What Is Religious Interpreting?

When you imagine using an interpreter, what comes to mind? Perhaps you see a grand theatrical play, a news station, or a college classroom, but another popular application is religious interpreting. Experienced and culturally sensitive interpreters are used to provide equal access to your Deaf and hard-of-hearing congregation members at services, celebrations, and rituals. 

 

But Do You Cover My Religious Background?

 

Interpreting spoken language into sign language in real-time isn’t easy, but this is especially true of religious interpreting. This is why ICS has made sure to only bring on experienced interpreters that can cover a range of religious backgrounds, including the Christian, Jewish, Muslim, Hindu, and Buddhist faiths.

 

Religious interpreting

 

Which Kind of Religious Interpreting is Right for You?

 

Given the current coronavirus pandemic, the format of your event might be different than in the past. You might be providing services to your congregation virtually, live and/or recorded, outdoors, or in person through the use of masks and social distancing. In these times of stress, people seek out comfort, safety, and a warm welcome. As a result, you might experience larger turn outs to your events. A bigger audience, especially one participating virtually, often means a more ability-diverse one as well. To make sure that all of your congregation members are accommodated, ICS has made sure to have a variety of options that meet a variety of needs.

 

Sign Language Interpreting: With the goal of meeting all of your needs, the interpreters at ICS are well versed in a variety of sign language modalities and forms, including all of the body movements, facial expressions, and signs. Sign language interpreters are available to appear on-stage, on-screen, or even act as personal interpreters to individuals. Picture in Picture interpreting [PIP] is especially helpful during virtual events as it allows a small box to be added onto the screen within which the interpreter will appear. This box stays in the corner so that it doesn’t distract the general audience while also being conveniently placed for those who are Deaf or hard-of-hearing.

 

Captioning: Often used alongside sign language interpreting, captioning can be provided as a general accommodation or individually. For open-captions, the transcribed audio will be displayed as text on the service’s main screen. For closed captioning, ICS can issue private links that open in discrete windows for those who are late-deafened or hard-of-hearing. Captions are available in a variety of languages too!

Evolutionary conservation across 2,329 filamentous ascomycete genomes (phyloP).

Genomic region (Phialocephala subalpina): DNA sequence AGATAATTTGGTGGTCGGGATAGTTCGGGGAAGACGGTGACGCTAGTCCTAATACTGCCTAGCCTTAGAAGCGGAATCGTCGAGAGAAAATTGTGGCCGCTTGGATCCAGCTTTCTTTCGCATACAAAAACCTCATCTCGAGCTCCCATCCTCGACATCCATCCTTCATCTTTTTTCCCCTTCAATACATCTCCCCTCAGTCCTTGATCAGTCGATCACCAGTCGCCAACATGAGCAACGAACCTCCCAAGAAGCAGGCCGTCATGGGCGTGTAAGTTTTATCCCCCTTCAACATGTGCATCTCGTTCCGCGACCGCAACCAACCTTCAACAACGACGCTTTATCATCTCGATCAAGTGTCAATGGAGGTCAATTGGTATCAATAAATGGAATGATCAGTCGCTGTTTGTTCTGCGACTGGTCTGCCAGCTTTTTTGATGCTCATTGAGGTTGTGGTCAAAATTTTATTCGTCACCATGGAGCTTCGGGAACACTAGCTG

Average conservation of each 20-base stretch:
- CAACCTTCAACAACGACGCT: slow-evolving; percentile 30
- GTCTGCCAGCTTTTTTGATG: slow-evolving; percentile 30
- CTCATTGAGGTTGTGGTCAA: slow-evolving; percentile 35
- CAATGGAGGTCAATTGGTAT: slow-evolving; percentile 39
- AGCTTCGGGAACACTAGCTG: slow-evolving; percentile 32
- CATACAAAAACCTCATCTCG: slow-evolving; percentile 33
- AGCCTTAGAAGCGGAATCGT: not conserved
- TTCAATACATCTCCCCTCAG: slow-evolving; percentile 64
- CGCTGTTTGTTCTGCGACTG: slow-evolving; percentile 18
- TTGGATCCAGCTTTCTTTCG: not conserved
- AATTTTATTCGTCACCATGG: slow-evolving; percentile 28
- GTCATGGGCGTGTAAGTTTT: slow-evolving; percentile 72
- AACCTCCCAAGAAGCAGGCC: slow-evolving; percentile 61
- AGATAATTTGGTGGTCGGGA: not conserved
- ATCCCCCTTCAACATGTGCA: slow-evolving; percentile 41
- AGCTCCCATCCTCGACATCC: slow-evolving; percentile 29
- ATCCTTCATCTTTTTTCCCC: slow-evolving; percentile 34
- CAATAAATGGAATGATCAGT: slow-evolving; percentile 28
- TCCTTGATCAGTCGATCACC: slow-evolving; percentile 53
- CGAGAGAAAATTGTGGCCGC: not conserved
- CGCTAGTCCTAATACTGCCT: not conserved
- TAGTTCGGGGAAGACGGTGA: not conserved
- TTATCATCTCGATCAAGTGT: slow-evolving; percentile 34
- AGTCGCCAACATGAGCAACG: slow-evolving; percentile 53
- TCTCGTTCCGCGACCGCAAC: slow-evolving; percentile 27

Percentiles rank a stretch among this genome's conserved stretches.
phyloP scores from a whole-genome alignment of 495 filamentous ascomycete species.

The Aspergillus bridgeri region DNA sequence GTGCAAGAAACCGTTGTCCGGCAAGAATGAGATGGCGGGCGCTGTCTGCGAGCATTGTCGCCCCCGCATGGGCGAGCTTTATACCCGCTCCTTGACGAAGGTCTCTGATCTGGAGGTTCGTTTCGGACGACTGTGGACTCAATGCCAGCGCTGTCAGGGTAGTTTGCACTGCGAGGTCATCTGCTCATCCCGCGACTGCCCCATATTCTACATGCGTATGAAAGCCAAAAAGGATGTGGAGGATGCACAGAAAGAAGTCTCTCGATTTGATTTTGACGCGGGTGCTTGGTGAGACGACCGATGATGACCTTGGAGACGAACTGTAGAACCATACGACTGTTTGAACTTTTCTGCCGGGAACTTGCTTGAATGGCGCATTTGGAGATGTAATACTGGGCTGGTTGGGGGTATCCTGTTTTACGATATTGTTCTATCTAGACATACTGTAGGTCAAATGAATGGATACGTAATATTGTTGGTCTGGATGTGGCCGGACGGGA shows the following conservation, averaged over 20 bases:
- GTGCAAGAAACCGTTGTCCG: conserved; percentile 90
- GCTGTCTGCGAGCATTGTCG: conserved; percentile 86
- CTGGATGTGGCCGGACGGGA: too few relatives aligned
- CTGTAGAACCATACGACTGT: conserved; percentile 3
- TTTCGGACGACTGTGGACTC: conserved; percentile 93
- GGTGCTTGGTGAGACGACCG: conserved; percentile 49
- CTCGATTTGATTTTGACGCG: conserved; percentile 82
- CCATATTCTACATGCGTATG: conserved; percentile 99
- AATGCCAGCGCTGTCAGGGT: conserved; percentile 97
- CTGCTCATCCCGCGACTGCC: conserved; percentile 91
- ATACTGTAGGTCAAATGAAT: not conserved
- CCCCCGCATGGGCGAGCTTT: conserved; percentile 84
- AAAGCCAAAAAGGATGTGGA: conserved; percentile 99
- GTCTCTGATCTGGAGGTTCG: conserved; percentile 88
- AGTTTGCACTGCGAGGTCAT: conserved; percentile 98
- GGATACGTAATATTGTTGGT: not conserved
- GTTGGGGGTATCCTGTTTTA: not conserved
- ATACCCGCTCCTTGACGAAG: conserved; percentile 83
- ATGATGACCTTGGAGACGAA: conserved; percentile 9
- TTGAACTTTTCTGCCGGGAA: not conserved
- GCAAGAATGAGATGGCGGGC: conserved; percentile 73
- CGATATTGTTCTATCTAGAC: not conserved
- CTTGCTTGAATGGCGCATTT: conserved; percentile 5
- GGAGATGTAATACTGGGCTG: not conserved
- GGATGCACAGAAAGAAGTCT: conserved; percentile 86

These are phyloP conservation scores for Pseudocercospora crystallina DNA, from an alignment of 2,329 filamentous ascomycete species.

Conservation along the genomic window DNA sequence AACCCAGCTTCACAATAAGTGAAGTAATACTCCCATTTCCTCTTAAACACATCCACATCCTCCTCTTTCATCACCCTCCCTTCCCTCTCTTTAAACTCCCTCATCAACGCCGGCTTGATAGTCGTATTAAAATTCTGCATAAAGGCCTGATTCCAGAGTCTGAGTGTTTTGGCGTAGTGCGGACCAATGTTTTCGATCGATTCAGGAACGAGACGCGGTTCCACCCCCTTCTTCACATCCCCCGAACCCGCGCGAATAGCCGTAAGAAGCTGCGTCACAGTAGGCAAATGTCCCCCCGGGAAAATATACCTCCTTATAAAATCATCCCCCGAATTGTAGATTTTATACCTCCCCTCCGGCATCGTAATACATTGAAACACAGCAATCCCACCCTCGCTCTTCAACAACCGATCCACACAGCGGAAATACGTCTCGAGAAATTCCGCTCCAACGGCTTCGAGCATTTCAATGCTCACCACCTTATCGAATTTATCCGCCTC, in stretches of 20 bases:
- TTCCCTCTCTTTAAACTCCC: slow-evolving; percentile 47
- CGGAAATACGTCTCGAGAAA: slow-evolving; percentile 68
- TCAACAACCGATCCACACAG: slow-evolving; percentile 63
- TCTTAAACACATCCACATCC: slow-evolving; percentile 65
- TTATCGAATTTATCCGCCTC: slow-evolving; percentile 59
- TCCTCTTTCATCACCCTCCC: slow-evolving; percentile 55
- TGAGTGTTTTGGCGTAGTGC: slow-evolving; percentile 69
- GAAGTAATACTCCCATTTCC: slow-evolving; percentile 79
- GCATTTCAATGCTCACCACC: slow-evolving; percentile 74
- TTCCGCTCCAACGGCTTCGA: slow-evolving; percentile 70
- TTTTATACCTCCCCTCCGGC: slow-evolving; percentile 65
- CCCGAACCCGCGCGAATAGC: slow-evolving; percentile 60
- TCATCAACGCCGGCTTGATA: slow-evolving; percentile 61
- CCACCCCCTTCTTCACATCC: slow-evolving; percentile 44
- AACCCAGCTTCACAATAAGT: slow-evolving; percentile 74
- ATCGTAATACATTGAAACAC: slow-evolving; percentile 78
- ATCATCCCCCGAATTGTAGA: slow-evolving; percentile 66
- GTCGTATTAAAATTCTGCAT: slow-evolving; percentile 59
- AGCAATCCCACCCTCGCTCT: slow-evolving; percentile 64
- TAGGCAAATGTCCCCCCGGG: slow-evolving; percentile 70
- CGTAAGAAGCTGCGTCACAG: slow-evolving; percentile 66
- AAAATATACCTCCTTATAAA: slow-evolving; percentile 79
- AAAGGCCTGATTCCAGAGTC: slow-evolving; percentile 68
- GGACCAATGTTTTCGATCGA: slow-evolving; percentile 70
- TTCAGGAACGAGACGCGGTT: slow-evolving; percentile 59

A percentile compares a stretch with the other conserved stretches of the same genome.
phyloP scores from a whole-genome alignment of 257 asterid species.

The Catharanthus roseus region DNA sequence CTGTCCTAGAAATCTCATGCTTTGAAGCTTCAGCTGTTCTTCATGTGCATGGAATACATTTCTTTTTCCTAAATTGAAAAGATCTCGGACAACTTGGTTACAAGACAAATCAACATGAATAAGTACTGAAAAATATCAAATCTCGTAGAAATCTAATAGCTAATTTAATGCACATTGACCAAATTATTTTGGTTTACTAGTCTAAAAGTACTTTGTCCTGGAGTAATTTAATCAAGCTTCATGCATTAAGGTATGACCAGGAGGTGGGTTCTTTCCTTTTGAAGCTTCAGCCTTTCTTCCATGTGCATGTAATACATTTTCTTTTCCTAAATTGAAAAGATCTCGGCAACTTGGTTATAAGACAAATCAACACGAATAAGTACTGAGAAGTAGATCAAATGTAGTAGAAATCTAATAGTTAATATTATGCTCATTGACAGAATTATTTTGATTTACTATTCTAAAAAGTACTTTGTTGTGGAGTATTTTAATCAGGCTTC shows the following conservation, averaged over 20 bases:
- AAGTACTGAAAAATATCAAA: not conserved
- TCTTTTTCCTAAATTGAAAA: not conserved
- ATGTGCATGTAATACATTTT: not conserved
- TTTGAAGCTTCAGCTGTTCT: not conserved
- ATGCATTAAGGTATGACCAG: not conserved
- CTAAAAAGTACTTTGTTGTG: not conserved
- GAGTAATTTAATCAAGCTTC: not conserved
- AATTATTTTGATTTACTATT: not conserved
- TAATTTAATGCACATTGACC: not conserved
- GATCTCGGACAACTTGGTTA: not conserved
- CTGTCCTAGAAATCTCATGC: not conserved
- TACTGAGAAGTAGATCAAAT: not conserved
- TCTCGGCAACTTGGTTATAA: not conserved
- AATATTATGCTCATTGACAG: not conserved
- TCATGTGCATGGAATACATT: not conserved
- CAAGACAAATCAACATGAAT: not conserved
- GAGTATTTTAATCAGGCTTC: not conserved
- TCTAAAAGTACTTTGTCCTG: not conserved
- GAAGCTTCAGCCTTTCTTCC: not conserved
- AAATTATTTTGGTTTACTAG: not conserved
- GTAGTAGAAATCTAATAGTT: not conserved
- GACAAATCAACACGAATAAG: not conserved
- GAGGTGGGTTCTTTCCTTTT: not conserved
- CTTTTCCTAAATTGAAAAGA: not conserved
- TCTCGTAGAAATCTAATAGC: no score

Media Accessibility Talent for the Visually Impaired: If there are members of your congregation in need of low-vision accommodations, voice artists are available to provide live/recorded audio descriptions.

 

religious interpretation

 

Six Helpful Tips When it Comes to Using Religious Interpreting

 

  1. Request Early! When is the best time to request religious interpreting? Why, the minute you plan, schedule, or even start thinking about hosting an event! ICS requires a minimum of two hours notice for providing interpreting or captioning services remotely and a minimum of two days notice for in-person services.
  2. Be Detailed! When describing your interpreting needs to ICS, be sure to share your religious background, wardrobe preferences, as well as any customs to be observed while the interpreter is on-site.
  3. Care to Prepare! The very best way to ensure all of your event’s needs are met is to provide ICS with any and all schedules, sheet music, or formal readings. This is also a good time to be clear on the start/end times for your event. 
  4. Location, Location, Location! During the event itself, it’s best that your interpreters either sit or stand towards the front of the space. They will need a clear line of sight on both the Deaf and hard-of-hearing attendees, as well as where the speakers will be stationed.
  5. Respect the Interpreter’s Bubble! In order for the person providing your religious interpreting to perform to the best of their ability, it is best to only speak to them before or after the event.
  6. Two is Better! It might sound unnecessary if your event is short and/or small, but it’s always best to ask for at least two interpreters. Sign language interpreting is an exhausting job and drains a provider’s energy quickly. When there’s a team present, the interpreters can take turns every 15-30 minutes. Preserving the provider’s energy this way also ensures both interpreter’s overall accuracy.

 

 

What Are You Waiting For?

 

You might be feeling a little overwhelmed by all of this information. You might have questions that haven’t been answered by this page. You might be thinking to yourself, “Am I sure I need religious interpreting?” ICS has coordinators standing by to calm your worry, answer your questions, and assure you that you do indeed need these services to accomplish equal-access. With more than 100 certified and experienced sign language interpreters and captioners, ICS invites you to give us a ring so we can help you take your ideal event and make it a reality!

 

Contact us: (347) 927-5770 or write to us at info@inclusiveasl.com or ask for a quote!

 

Sources: Inclusive Communication Services. (2021) “Religious Interpreting

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